Other athletes weren't quite as lucky. Lifeguards had to pull 80 swimmers to safety, one way or another---that was close to 10 percent of the field! Part of the problem was that the waves were not coming straight in to shore, but rather were heading in at an oblique angle that carried everyone straight into the pilings of the pier. Dangerous stuff. Our own Deb Melnikoff, a *very* strong swimmer, was among those who found themselves in this precarious situation, and Deb had no qualms about grabbing the nearest lifeguard's safety floatation device.
I had realized this unfriendly orientation of the waves shortly after rounding the pier and made a conscious effort to bear left as I headed for shore. This pretty much saved me, but I was amazed by how close to the pilings I ended up anyway before I made it all the way in. It was rather eerie, too, to be swimming along on the inbound leg, looking up to sight on the Dream Inn, and seeing that the beach and most of the Inn had disappeared behind the swell of the wave preceding me. Whew! You have to respect Nature.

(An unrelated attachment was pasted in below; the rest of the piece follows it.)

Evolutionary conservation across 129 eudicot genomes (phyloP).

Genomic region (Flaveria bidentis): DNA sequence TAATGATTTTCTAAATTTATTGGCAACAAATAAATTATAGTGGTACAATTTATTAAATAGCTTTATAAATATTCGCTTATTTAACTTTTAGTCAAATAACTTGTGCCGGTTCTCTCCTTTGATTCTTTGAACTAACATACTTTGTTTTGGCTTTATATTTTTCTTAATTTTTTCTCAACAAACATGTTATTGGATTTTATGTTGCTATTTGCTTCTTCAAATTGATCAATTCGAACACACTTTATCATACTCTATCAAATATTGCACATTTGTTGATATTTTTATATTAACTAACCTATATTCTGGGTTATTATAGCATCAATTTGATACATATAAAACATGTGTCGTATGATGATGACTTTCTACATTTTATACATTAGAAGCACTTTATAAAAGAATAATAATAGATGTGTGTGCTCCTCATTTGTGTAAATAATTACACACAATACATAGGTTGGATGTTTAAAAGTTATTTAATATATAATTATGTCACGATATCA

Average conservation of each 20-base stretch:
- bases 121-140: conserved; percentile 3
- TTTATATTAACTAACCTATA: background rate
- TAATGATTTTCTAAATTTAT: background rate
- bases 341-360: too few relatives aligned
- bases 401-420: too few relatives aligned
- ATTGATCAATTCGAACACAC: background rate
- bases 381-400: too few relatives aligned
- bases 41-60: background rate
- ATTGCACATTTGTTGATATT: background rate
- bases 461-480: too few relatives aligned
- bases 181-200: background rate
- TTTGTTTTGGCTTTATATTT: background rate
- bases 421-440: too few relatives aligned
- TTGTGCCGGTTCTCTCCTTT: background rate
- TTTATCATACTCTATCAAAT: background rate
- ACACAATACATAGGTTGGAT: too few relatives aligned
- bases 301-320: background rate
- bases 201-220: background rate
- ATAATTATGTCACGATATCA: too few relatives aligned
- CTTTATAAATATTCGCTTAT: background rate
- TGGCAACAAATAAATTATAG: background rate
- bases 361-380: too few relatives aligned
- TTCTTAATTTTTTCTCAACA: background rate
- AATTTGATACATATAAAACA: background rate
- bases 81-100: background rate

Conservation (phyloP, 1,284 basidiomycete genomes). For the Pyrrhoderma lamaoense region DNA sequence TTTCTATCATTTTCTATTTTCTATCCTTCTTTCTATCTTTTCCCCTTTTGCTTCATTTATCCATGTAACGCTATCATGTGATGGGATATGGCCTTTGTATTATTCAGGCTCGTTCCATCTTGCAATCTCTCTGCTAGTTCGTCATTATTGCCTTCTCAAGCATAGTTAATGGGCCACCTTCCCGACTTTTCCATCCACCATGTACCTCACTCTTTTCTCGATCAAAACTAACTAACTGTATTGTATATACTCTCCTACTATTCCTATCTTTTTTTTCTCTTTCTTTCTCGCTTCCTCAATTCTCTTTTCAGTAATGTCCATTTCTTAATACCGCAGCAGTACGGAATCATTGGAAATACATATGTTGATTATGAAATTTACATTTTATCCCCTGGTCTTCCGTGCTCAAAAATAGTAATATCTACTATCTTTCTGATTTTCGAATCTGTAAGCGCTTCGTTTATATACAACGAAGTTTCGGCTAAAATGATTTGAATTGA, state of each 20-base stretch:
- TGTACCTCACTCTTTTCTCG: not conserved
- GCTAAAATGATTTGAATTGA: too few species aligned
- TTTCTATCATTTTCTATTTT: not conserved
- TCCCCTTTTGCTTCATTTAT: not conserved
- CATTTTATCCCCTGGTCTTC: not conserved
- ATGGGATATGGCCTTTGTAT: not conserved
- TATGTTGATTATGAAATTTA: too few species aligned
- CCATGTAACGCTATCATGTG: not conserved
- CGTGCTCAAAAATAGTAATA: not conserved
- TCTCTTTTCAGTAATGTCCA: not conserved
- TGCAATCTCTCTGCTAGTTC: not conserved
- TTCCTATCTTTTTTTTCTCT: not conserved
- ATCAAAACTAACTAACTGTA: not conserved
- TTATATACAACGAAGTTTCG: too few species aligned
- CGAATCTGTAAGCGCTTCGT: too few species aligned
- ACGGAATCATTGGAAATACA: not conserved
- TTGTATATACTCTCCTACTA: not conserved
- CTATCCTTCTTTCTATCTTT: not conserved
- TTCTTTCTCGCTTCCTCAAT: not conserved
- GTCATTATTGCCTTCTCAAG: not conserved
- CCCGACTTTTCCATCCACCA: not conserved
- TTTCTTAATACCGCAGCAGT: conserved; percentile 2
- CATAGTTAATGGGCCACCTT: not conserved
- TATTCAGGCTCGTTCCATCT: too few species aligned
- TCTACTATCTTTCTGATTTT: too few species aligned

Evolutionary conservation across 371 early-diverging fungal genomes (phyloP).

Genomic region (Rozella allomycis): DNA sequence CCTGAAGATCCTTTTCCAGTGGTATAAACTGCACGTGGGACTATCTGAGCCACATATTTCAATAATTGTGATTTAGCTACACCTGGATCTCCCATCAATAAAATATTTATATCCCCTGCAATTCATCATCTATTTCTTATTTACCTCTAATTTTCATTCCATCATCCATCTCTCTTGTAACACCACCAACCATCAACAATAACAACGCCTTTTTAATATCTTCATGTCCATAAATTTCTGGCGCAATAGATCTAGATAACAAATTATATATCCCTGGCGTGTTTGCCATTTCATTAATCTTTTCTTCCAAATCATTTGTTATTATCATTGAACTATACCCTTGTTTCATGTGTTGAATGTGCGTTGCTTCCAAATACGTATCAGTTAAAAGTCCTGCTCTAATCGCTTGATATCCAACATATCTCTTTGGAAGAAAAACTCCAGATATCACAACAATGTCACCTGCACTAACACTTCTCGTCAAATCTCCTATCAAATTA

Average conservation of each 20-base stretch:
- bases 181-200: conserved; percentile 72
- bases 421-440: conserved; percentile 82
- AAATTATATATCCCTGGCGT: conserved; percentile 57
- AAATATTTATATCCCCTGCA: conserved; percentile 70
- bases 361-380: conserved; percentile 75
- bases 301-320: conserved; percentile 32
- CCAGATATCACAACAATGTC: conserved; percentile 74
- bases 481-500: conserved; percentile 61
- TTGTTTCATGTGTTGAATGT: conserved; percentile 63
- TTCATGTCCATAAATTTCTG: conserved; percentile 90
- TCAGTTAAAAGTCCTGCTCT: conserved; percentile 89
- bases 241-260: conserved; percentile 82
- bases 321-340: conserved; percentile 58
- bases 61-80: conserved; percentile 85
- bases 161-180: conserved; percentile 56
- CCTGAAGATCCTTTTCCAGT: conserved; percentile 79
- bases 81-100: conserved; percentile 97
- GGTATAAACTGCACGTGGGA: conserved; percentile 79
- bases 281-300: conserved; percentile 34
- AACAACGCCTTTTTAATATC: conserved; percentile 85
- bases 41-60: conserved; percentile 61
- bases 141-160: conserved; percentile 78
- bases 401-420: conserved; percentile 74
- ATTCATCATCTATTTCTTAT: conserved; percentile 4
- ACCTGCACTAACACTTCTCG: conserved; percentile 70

Anyway, after enduring a finish like that, I reckoned 28:10 quite respectable for that swim. It put me a minute and a half behind last year's time, but who cares? I finished without drowning, that's all that counts in a situation like that.
Once we exited the water conditions couldn't have been more perfect for the race. Clear, sunny day, with just enough of an ocean breeze to keep us from absolutely broiling to death on the run. I had a remarkably strong bike (considering how very little I've ridden since Canada), finishing in 1:04:22---just 4 seconds slower than last year. Then I went out and flabbergasted myself with probably my fastest triathlon 10k ever. Don't know how I did it because when I got off the bike I felt pretty blasted. My watch read 1:38:xx as I exited T2, and I thought, "You can forget about a new PR this year. You'll be lucky if you make it in under 2:35."